, the ungather_draws()
function will transform those draws into the draw \(\times\) variable format. It has the same syntax as unspread_draws()
.
emmeans
(formerly lsmeans
)
The emmeans::emmeans()
function provides a convenient syntax for generating marginal estimates from a model, including numerous types of contrasts. It also supports some Bayesian modeling packages, like MCMCglmm
, rstanarm
, and brms
. However, it does not provide draws in a tidy format. The gather_emmeans_draws()
function converts output from emmeans
into a tidy format, keeping the emmeans
reference grid and adding a .value
column with long-format draws.
(Another approach to using emmeans
contrast methods is to use emmeans_comparison()
to convert emmeans contrast methods into comparison functions that can be used with tidybayes::compare_levels()
. See the documentation of emmeans_comparison()
for more information).
rstanarm
or brms
Both rstanarm
and brms
behave similarly when used with emmeans::emmeans()
. The example below uses rstanarm
, but should work similarly for brms
.
Given this rstanarm
model:
m_rst = stan_glm(response ~ condition, data = ABC)
We can use emmeans::emmeans()
to get conditional means with uncertainty:
## # A tibble: 5 x 7
## condition .value .lower .upper .width .point .interval
## <fct> <dbl> <dbl> <dbl> <dbl> <chr> <chr>
## 1 A 0.177 -0.170 0.537 0.95 median qi
## 2 B 1.02 0.668 1.37 0.95 median qi
## 3 C 1.87 1.53 2.21 0.95 median qi
## 4 D 1.03 0.673 1.38 0.95 median qi
## 5 E -0.935 -1.29 -0.581 0.95 median qi
Or emmeans::emmeans()
with emmeans::contrast()
to do all pairwise comparisons:
m_rst %>%
emmeans( ~ condition) %>%
contrast(method = "pairwise") %>%
gather_emmeans_draws() %>%
median_qi()
## # A tibble: 10 x 7
## contrast .value .lower .upper .width .point .interval
## <chr> <dbl> <dbl> <dbl> <dbl> <chr> <chr>
## 1 A - B -0.842 -1.34 -0.335 0.95 median qi
## 2 A - C -1.70 -2.20 -1.21 0.95 median qi
## 3 A - D -0.848 -1.34 -0.344 0.95 median qi
## 4 A - E 1.11 0.624 1.64 0.95 median qi
## 5 B - C -0.859 -1.33 -0.362 0.95 median qi
## 6 B - D -0.0144 -0.502 0.491 0.95 median qi
## 7 B - E 1.95 1.47 2.47 0.95 median qi
## 8 C - D 0.845 0.359 1.32 0.95 median qi
## 9 C - E 2.81 2.31 3.31 0.95 median qi
## 10 D - E 1.95 1.45 2.49 0.95 median qi
See the documentation for emmeans::pairwise.emmc()
for a list of the numerous contrast types supported by emmeans::emmeans()
.
As before, we can plot the results instead of using a table:
m_rst %>%
emmeans( ~ condition) %>%
contrast(method = "pairwise") %>%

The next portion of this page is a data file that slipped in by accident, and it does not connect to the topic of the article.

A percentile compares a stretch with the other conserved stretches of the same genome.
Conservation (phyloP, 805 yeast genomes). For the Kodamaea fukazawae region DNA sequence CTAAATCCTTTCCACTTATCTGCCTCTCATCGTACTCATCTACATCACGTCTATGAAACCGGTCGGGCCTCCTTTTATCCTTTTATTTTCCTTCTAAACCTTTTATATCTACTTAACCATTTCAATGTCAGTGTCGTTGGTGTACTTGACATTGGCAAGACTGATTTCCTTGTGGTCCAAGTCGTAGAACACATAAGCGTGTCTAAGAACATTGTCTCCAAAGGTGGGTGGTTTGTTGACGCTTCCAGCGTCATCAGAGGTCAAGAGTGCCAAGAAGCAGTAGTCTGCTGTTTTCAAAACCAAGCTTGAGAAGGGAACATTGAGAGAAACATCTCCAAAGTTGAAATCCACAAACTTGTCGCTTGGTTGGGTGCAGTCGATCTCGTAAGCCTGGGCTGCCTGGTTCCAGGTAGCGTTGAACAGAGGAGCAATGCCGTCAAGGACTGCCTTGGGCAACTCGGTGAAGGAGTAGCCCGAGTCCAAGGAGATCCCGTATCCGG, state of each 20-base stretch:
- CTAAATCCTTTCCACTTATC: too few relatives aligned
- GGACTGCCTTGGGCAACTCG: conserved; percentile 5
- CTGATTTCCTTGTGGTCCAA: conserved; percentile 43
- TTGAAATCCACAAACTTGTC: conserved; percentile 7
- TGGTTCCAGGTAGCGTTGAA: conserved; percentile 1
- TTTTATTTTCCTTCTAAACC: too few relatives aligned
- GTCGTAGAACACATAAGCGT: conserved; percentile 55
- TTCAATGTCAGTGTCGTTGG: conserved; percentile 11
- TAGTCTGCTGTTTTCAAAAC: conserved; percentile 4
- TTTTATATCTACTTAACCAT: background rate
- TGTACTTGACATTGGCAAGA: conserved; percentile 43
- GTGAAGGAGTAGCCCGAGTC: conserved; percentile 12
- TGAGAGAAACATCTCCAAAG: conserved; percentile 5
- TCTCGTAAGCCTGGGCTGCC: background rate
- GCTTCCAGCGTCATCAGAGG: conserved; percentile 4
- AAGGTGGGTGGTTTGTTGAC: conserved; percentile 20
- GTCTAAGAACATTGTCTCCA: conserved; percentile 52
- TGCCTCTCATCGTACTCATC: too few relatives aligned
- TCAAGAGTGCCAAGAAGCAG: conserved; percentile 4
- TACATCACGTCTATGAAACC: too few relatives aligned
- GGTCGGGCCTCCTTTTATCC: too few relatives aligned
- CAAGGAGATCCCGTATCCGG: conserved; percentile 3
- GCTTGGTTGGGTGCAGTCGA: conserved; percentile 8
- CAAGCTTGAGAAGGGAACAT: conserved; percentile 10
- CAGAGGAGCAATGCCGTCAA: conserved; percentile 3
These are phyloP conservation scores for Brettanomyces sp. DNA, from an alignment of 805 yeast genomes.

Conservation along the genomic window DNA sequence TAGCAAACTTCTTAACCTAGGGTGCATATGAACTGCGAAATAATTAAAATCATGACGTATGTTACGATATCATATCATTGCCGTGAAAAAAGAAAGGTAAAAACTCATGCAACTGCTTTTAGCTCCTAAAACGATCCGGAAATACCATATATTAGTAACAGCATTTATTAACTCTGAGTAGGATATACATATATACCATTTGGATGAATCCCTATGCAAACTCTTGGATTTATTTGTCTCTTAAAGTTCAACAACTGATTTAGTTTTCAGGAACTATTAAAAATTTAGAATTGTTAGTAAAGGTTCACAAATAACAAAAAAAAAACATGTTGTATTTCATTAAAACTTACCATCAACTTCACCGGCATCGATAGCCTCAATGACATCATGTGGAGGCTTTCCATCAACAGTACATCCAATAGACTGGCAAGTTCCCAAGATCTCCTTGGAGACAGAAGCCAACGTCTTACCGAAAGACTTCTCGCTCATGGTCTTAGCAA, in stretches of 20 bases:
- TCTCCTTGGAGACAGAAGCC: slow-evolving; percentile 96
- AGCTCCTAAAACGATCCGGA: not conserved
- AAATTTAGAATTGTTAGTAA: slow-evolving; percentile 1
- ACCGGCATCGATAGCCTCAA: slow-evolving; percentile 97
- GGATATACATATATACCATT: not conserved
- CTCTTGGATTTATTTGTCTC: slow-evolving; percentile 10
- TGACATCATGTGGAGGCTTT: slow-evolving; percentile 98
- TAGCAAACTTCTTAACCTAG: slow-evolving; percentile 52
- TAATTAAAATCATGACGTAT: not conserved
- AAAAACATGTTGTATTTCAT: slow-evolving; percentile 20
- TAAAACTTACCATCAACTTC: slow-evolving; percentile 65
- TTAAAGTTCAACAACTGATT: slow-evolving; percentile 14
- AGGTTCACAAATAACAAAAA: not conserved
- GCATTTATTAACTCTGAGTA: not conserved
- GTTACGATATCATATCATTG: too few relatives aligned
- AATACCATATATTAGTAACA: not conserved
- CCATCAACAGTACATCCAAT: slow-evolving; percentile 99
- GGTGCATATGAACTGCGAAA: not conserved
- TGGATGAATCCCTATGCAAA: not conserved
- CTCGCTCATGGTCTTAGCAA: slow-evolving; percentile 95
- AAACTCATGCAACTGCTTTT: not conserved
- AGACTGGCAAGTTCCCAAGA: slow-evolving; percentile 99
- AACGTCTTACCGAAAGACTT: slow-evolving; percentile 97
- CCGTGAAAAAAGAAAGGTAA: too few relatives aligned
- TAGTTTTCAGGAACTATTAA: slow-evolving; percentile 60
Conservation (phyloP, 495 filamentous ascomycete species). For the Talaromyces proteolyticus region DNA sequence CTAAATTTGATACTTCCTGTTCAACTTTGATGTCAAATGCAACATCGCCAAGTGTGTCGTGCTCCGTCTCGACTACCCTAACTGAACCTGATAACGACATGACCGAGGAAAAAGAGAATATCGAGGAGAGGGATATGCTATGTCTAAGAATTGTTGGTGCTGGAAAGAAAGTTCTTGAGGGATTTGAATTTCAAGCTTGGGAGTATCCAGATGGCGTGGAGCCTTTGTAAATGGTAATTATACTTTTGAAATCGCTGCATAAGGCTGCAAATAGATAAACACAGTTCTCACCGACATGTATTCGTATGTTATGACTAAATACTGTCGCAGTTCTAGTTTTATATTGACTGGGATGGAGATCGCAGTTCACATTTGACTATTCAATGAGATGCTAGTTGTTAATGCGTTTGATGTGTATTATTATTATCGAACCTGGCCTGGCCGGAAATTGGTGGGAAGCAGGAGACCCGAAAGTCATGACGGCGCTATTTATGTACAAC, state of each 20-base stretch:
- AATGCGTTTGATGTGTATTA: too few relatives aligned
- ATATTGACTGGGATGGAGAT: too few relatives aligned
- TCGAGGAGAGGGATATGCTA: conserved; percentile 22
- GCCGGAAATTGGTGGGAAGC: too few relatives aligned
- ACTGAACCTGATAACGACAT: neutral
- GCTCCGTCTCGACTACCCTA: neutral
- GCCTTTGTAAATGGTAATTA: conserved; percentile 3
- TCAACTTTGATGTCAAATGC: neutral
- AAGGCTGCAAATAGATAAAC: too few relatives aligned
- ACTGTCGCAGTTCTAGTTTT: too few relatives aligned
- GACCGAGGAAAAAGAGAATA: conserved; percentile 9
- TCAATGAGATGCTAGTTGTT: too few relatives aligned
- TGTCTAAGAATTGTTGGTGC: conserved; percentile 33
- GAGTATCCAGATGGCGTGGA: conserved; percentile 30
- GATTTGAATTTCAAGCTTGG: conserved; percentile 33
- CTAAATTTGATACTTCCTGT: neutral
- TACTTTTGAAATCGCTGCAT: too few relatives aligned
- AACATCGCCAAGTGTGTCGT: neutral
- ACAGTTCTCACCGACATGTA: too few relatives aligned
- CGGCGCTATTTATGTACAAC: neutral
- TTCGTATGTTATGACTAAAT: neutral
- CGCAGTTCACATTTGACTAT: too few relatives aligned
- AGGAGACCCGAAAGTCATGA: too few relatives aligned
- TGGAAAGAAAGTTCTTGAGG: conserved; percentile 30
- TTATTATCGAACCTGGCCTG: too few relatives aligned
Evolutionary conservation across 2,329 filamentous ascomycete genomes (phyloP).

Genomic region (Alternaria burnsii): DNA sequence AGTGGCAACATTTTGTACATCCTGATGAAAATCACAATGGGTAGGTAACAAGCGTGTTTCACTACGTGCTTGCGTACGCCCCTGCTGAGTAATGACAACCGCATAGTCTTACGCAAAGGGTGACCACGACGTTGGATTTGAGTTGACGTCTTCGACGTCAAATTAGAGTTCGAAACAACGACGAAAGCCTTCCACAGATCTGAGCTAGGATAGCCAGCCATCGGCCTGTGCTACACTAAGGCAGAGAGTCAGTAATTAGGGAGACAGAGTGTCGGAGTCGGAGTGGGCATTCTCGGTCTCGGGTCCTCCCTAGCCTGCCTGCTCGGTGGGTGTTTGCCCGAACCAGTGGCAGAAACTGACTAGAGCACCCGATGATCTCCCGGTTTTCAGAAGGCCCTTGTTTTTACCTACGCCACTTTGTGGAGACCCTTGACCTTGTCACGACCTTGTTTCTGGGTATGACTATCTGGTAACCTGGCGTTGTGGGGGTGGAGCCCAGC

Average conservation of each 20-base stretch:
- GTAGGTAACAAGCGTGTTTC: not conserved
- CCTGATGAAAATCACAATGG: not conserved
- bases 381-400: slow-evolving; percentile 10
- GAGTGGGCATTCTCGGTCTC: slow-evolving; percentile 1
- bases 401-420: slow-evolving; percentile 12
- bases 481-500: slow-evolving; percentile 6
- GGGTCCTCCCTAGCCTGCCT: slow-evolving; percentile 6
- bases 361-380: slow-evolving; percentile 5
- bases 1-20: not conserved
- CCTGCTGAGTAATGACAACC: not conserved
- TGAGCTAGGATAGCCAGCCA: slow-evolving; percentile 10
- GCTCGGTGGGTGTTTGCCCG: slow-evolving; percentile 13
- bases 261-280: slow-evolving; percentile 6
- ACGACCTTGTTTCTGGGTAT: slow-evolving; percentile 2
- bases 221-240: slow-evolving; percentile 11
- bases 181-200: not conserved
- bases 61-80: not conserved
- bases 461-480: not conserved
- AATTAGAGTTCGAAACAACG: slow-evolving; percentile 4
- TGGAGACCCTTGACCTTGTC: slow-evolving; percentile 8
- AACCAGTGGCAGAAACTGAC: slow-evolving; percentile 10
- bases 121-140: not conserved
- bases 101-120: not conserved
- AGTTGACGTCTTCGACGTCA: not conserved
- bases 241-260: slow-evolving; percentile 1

gather_emmeans_draws() %>%
ggplot(aes(x = .value, y = contrast)) +
stat_halfeye()
gather_emmeans_draws()
also supports emm_list
objects, which contain estimates from different reference grids (see emmeans::ref_grid()
for more information on reference grids). An additional column with the default name of .grid
is added to indicate the reference grid for each row in the output:
## # A tibble: 15 x 9
## condition contrast .grid .value .lower .upper .width .point .interval
## <chr> <chr> <chr> <dbl> <dbl> <dbl> <dbl> <chr> <chr>
## 1 A NA emmeans 0.177 -0.170 0.537 0.95 median qi
## 2 B NA emmeans 1.02 0.668 1.37 0.95 median qi
## 3 C NA emmeans 1.87 1.53 2.21 0.95 median qi
## 4 D NA emmeans 1.03 0.673 1.38 0.95 median qi
## 5 E NA emmeans -0.935 -1.29 -0.581 0.95 median qi
## 6 NA A - B contrasts -0.842 -1.34 -0.335 0.95 median qi
## 7 NA A - C contrasts -1.70 -2.20 -1.21 0.95 median qi
## 8 NA A - D contrasts -0.848 -1.34 -0.344 0.95 median qi
## 9 NA A - E contrasts 1.11 0.624 1.64 0.95 median qi
## 10 NA B - C contrasts -0.859 -1.33 -0.362 0.95 median qi
## 11 NA B - D contrasts -0.0144 -0.502 0.491 0.95 median qi
## 12 NA B - E contrasts 1.95 1.47 2.47 0.95 median qi
## 13 NA C - D contrasts 0.845 0.359 1.32 0.95 median qi
## 14 NA C - E contrasts 2.81 2.31 3.31 0.95 median qi
## 15 NA D - E contrasts 1.95 1.45 2.49 0.95 median qi
MCMCglmm
Let’s do the same example as above again, this time using MCMCglmm::MCMCglmm()
instead of rstanarm
. The only different when using MCMCglmm()
is that to use MCMCglmm()
with emmeans()
you must also pass the original data used to fit the model to the emmeans()
call (see vignette("models", package = "emmeans"))
for more information).
First, we’ll fit the model:
# MCMCglmm does not support tibbles directly,
# so we convert ABC to a data.frame on the way in
m_glmm = MCMCglmm(response ~ condition, data = as.data.frame(ABC))
Now we can use emmeans()
and gather_emmeans_draws()
exactly as we did with rstanarm
, but we need to include a data
argument in the emmeans()
call:
m_glmm %>%
emmeans( ~ condition, data = ABC) %>%
contrast(method = "pairwise") %>%
gather_emmeans_draws() %>%
ggplot(aes(x = .value, y = contrast)) +
stat_halfeye()